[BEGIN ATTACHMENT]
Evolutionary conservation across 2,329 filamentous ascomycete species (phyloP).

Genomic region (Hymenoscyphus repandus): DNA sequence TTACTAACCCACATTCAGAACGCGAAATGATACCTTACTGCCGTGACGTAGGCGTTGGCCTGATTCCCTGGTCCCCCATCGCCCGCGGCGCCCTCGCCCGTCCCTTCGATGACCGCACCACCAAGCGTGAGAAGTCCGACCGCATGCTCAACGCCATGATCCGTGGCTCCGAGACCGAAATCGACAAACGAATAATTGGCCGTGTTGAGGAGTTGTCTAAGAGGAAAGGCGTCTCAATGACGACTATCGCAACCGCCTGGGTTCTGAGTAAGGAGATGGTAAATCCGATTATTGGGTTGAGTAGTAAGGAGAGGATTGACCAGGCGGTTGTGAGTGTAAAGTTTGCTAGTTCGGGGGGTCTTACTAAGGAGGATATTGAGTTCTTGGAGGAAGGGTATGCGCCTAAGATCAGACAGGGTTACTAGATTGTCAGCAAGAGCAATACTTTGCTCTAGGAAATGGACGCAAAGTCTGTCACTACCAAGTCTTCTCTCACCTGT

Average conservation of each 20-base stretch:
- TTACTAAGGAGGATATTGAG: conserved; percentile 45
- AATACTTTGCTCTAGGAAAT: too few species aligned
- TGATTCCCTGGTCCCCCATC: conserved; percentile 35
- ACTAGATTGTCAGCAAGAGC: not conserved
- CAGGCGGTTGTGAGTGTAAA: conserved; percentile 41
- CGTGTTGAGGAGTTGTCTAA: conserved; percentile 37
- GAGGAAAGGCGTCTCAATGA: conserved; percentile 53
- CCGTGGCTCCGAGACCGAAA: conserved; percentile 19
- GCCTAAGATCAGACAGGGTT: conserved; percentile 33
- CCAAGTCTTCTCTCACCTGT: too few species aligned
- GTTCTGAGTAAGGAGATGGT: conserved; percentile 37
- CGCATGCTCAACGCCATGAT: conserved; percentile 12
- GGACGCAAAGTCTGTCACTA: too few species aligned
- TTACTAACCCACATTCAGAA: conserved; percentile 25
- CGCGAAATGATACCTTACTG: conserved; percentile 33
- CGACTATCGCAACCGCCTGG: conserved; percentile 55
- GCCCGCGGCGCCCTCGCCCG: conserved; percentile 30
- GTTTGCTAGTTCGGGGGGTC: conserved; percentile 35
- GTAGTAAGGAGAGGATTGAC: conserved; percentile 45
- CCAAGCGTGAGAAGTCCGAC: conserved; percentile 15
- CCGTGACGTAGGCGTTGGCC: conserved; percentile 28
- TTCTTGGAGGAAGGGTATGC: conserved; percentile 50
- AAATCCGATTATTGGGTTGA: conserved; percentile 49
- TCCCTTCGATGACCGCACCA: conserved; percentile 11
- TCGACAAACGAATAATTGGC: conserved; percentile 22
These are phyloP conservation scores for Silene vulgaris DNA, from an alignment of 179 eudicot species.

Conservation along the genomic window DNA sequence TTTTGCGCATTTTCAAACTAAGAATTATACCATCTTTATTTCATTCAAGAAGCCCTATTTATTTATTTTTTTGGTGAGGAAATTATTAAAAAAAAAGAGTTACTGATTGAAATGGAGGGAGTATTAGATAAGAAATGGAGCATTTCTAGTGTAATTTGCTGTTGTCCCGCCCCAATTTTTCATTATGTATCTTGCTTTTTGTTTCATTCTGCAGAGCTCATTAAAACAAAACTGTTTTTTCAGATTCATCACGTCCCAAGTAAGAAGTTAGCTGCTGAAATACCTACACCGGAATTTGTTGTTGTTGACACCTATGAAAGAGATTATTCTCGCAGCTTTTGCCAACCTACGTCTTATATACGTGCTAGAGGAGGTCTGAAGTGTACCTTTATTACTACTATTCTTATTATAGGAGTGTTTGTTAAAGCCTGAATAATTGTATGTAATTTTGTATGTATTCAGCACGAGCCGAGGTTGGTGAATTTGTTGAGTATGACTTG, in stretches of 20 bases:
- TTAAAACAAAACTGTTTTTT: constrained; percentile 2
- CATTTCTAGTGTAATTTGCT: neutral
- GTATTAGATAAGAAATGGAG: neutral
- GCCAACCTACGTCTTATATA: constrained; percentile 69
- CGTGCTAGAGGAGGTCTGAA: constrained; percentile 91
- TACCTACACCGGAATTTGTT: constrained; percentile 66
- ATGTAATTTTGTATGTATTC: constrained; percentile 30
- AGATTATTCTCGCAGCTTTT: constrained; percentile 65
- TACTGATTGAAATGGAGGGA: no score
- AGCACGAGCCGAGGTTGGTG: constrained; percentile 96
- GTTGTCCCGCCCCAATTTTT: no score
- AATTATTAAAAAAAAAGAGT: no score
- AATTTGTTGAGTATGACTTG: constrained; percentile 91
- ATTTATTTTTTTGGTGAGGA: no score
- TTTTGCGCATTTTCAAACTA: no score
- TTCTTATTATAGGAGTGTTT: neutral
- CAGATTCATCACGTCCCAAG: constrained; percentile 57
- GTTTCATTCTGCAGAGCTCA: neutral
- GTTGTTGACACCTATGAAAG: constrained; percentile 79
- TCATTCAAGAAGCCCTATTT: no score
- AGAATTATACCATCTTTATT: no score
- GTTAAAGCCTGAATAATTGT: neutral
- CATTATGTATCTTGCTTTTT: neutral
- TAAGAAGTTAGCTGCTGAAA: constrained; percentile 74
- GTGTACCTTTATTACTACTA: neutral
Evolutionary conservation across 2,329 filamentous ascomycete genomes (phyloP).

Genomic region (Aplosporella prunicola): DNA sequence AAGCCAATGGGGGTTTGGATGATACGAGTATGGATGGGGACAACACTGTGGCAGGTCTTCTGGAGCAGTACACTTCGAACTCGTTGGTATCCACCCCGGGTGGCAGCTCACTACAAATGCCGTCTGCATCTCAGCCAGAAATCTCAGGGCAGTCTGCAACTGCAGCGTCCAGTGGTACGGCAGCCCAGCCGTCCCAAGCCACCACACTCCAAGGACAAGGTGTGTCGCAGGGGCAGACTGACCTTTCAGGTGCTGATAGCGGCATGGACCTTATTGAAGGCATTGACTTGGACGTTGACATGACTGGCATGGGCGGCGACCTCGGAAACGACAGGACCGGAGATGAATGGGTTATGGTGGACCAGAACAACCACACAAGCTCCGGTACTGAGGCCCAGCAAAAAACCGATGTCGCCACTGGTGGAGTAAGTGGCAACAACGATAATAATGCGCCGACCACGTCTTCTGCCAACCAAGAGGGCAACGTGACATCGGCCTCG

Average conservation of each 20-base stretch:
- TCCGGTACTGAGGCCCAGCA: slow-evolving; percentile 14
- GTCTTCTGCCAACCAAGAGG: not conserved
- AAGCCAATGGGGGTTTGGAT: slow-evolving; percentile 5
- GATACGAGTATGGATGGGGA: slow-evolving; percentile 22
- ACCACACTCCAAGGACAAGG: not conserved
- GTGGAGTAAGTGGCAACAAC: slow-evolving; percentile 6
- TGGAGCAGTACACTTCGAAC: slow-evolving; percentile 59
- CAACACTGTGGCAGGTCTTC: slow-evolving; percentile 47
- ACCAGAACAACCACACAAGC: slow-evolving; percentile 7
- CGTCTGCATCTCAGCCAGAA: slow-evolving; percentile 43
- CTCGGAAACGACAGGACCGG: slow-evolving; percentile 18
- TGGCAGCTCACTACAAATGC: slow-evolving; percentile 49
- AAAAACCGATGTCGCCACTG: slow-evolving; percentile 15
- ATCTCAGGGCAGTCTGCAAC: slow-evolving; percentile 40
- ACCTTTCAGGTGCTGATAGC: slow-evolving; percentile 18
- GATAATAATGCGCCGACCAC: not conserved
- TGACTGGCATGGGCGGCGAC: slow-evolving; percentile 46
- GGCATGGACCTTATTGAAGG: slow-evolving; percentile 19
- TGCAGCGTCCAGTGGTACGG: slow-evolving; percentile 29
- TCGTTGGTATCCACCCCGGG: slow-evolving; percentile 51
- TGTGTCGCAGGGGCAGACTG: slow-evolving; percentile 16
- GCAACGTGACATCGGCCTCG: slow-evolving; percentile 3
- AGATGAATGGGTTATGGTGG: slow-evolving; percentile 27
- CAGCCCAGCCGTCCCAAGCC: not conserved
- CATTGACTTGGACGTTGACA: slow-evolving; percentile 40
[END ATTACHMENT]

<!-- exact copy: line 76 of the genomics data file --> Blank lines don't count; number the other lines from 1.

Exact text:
- GGCATGGACCTTATTGAAGG: slow-evolving; percentile 19